I am satisfied that this lease of 1854 was the best bargain then possible for the idol and that it was absolutely necessary for the very preservation of the property. Thus I find there was justifying necessity.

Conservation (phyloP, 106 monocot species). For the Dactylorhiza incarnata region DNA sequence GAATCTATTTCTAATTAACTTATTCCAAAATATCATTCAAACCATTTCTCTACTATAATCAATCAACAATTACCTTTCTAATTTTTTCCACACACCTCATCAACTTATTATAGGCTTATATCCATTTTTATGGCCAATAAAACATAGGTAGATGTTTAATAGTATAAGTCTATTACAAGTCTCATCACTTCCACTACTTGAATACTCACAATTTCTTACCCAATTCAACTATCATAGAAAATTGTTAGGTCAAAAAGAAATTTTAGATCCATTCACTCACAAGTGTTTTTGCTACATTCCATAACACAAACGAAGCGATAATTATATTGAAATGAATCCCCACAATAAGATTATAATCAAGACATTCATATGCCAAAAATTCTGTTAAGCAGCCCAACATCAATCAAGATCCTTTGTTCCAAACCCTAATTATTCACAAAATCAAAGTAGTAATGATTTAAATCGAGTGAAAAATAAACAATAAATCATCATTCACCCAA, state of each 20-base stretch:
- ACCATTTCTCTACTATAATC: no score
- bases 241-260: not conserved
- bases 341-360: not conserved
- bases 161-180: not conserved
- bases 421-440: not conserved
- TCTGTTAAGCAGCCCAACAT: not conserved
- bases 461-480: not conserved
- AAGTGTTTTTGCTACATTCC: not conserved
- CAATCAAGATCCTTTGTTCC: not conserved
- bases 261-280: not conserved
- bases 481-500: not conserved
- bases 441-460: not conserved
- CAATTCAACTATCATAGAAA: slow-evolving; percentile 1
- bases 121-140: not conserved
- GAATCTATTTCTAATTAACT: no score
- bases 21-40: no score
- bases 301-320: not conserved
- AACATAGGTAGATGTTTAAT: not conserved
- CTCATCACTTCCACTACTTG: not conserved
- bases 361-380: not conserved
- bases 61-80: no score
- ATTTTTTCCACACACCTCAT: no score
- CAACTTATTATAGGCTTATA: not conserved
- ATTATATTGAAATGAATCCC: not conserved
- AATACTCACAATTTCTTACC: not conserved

4. It is urged for the appellant that this conclusion of the learned Subordinate Judge does not follow from the facts of this case. The lands were over 700 bighas in area. Only a small portion had been brought under cultivation at the time of the lease in 1855. It is a mere assumption that a fixed rent of Rs. 22 per annum was the best bargain possible for the idol. All that is in evidence is that previous to that the land had been leased to one tenant at Rs. 9 per annum and subsequently to another tenant at Rs. 19. Both of them had surrendered the lease. From this it is urged for the respondents that Rs. 22 was the highest rent that the land could bear at the time. Accepting the argument that in 1855 Rs. 22 was the best rent which the shebaits of the idol could obtain, the question still is whether there was any necessity for them to contract that the rent of Rs. 22 would be fixed for ever, that their successors would be precluded in future time to enhance the rent though such enhancement would be fair and equitable. It does not appear that any premium was asked for or paid in 1855. Further, when there was a dispute between the parties barely 20 years after the lease of 1855, the defendant agreed with the plaintiff that the rent would be enhanced by Rs. 19. Though the rent fixed in 1855 was adequate at the time, the parties voluntarily agreed to increase it to Rs 41 in 1874. It does not appear that, though the rent fixed in 1855 and 1871 were the best bargain the shebaits could make at the time, there was any necessity to give up for ever the benefit of an augmentation of the rent. The cases where a mokarari patta of a Debutter land has been upheld as against the successor of the shebaits were all cases where the shebaits required the money either for the repair and completion of a temple for which no other funds could be obtained or for a purpose which fell into the category of protecting the estate from injury or deterioration: Monohar Das v. Tarini Charan Nandi 1929 Cal 612. In the present case there is nothing to show that there was any such necessity for granting a fixed rent for ever.